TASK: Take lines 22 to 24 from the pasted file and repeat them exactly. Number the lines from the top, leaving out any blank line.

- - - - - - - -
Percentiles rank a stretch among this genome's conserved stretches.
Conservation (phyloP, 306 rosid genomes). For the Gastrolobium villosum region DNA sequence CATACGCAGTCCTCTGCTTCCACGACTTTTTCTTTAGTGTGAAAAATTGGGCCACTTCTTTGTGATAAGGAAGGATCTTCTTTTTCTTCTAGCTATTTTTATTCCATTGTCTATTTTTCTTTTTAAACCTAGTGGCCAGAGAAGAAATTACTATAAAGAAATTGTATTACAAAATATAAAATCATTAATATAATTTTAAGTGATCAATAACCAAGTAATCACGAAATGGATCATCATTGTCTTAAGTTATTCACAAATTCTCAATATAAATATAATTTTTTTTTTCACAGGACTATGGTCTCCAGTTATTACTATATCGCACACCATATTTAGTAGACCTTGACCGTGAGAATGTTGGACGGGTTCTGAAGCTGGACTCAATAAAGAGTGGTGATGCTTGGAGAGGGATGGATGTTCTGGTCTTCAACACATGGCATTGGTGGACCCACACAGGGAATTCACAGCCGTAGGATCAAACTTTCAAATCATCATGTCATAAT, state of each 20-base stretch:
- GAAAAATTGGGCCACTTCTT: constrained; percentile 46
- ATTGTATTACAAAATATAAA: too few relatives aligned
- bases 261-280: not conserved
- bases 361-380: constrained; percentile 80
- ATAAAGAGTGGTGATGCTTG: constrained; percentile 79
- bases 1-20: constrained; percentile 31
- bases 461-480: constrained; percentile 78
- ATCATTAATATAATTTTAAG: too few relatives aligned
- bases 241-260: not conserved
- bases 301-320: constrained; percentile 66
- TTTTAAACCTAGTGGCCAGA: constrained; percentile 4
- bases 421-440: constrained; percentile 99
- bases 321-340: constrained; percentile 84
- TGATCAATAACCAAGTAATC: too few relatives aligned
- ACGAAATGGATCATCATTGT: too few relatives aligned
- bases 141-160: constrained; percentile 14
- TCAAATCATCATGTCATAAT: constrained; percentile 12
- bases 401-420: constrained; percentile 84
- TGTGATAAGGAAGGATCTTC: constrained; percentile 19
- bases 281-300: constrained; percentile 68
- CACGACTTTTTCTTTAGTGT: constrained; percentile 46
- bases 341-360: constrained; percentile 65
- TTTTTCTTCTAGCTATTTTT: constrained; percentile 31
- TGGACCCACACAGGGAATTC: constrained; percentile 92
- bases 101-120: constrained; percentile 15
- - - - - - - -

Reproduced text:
- bases 281-300: constrained; percentile 68
- CACGACTTTTTCTTTAGTGT: constrained; percentile 46
- bases 341-360: constrained; percentile 65